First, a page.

We’re enjoying a lovely string of early fall days here in Minnesota. The children are off to school. I always feel like writing in the fall.

Fall in Minnesota

Fall in Minnesota

Here’s a poem by Mary Jo Salter from her collection,  A Phone Call to the Future.

Absolute September

How hard it is to take September
straight—not as a harbinger
of something harder.

Merely like suds in the air, cool scent
scrubbed clean of meaning—or innocent
of the cold thing coldly meant.

How hard the heart tugs at the end
of summer, and longs to haul it in
when it flies out of hand

at the prompting of the first mild breeze.
It leaves us by degrees
only, but for one who sees

summer as an absolute,
Pure State of Light and Heat, the height
to which one cannot raise a doubt,

as soon as one leaf’s off the tree
no day following can fall free
of the drift of melancholy.


In the “now I feel better about my personal chaos” category:

From an interview with Mary Jo Salter in New Letters:

Mary Jo Salter

Mary Jo Salter


NL: Another student wanted me to ask if, as a formal writer, you are organized and structured in your own life as well?

SALTER: Not in the least. I can tell you that I wake up at 4:00 in the morning and remember something I was supposed to do at 4:00 in the afternoon the day before. I am terribly disorganized. What I say in my poem “Office Hours” about having files on the floor that haven’t gone into the filing cabinet is really alarming, because I wrote that poem at least five years ago, and those same papers are still on the floor. No. I think I put whatever orderliness I’ve got into my poems, and the rest is chaos.


A big thank you to all of you who sent me mail and commented about life-changing books. I’m keeping a list that I’ll post in the future. I always enjoy hearing from you. So send me what you write or more on life-changing books.


Writing Jumpstart: September. Go for ten minutes. Whatever comes to you. Just write.


The Vertigo of Possibility

I enjoy the daily audio poems I receive via email from the Poetry Foundation because I can listen to them unencumbered by words on the page.

In “Prelude,” A. E. Stallings carries us along as we wait for the moment at the end of the poem when she reveals why she is moved by art and

Listen to the poem here for the sheer joy of it:

Did you notice the rhyming? The beauty of the language? A. E. Stallings is a contemporary poet who works with rhyme and forms.

Now that you’ve heard the music, read her poem below and note how she uses original rhymes and creative line breaks to give the poem a definite structure. I also

Monet's Water Lilies (MOMA)

Monet’s Water Lilies (MoMA)

like the way she writes about tears while avoiding clichés (i.e.”tears gushed from my eyes”) as her poem reveals how moved she was by the possibility of creativity.

On our recent trip to NYC, we visited MoMA and saw Monet’s huge triptych, “Water Lilies.” When I remember my feelings as I stood before the painting, I can understand “the vertigo of possibility” and some of what A. E. Stallings was trying to convey in “Prelude.”



Lately, at the beginning of concerts when
The first-chair violin
Plays the A 4-40 and the bows
Go whirring about the instruments like wings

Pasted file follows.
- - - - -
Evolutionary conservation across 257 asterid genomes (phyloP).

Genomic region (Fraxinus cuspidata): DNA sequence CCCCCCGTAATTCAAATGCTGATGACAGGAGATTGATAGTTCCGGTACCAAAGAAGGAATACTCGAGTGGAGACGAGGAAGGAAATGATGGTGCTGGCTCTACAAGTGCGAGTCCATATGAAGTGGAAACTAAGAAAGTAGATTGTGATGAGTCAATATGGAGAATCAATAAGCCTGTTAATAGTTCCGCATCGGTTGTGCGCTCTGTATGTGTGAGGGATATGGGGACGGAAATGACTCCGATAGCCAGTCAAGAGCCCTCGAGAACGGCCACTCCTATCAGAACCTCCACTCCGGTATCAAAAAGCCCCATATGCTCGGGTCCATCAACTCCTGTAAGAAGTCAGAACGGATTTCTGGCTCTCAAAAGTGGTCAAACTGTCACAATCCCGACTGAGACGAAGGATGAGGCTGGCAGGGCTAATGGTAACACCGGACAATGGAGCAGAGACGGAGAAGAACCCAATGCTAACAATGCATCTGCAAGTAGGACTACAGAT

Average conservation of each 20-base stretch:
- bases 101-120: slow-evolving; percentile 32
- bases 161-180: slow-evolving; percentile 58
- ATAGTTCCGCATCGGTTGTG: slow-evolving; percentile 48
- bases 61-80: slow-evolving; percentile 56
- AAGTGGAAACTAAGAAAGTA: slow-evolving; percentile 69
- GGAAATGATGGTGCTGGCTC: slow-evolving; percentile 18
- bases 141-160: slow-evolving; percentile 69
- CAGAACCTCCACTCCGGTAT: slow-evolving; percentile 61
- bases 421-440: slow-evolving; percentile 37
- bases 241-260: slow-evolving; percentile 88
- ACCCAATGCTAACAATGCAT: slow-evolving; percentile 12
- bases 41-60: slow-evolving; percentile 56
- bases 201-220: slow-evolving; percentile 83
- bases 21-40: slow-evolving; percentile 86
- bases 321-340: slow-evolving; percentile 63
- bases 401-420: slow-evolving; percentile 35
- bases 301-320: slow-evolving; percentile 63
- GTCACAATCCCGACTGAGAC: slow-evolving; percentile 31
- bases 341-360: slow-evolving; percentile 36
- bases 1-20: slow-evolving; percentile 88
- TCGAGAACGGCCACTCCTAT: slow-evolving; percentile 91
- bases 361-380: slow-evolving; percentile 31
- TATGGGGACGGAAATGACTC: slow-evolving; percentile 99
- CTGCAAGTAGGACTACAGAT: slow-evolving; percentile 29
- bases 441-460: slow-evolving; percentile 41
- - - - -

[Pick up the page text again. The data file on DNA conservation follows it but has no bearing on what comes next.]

Over unfingered strings,
The cycling fifths, spectral arpeggios,

As the oboe lights the pure torch of the note,
Something in my throat
Constricts and tears are startled to my eyes,
Helplessly. And lately when I stand
Torn ticket in my hand
In the foyers of museums I surprise

You with a quaver in my rote reply—
Again I overbrim
And corners of the room go prismed, dim.
You’d like to think that it is Truth and Art
That I am shaken by,
So that I must discharge a freighted heart;

But it is not when cellos shoulder the tune,
Nor changing of the key
Nor resolution of disharmony
That makes me almost tremble, and it is not
The ambered afternoon
Slanting through motes of dust a painter caught

Four hundred years ago as someone stands
Opening the blank
Future like a letter in her hands.
It is not masterpieces of first rank,
Not something made
By once-warm fingers, nothing painted, played.

No, no. It is something else. It is something raw
That suddenly falls
Upon me at the start, like loss of awe—
The vertigo of possibility—
The pictures I don’t see,
The open strings, the perfect intervals.

A.E. Stallings


Writing Jumpstart: Think of a time when you had difficulty writing or talking about an emotional moment. Use this line as a starting point:  “No, no. It is something else.” Then go for ten minutes saying (as best you can) what it is.

Crow School

Kay Ryan has a way of getting right to the point. I’ve been subscribing to Poetry Foundation’s Audio-Poem-of-the-Day. So each morning I get to hear a poem read to me. It’s a good way to start my writing time.

A Draft of a Kay Ryan Poem

A Draft of a Kay Ryan Poem

This morning “Felix Crow” was in my ear. It made me think of my last post, “The Secret.” So far (it has been only a few days now), I’ve been good about looking for that moment during the day when I see something new or beautiful or amazing.

Kay Ryan’s “Felix Crow” calls attention to those things we don’t always see as beautiful, like crows. We tend to over-look certain creatures who don’t meet the standard definition of beauty. Here in Florida, we certainly ooh-and-aah when we see the roseate spoonbills or a tri-colored heron. Not so much, a crow or buzzard. imgres-1

“Felix Crow” called me up on that. So I’m opening my eyes a little wider today. Thanks to Kay Ryan.

Here’s the poem. Just click to hear the reading.

P. S. For those of you following my earlier posts on writing prompts, the poem (and crows)   made me think of another writing prompt.  Today look for something others might not think of as beautiful. Later when you return to your notebook, write for ten minutes or more about what you saw.  

Felix Crow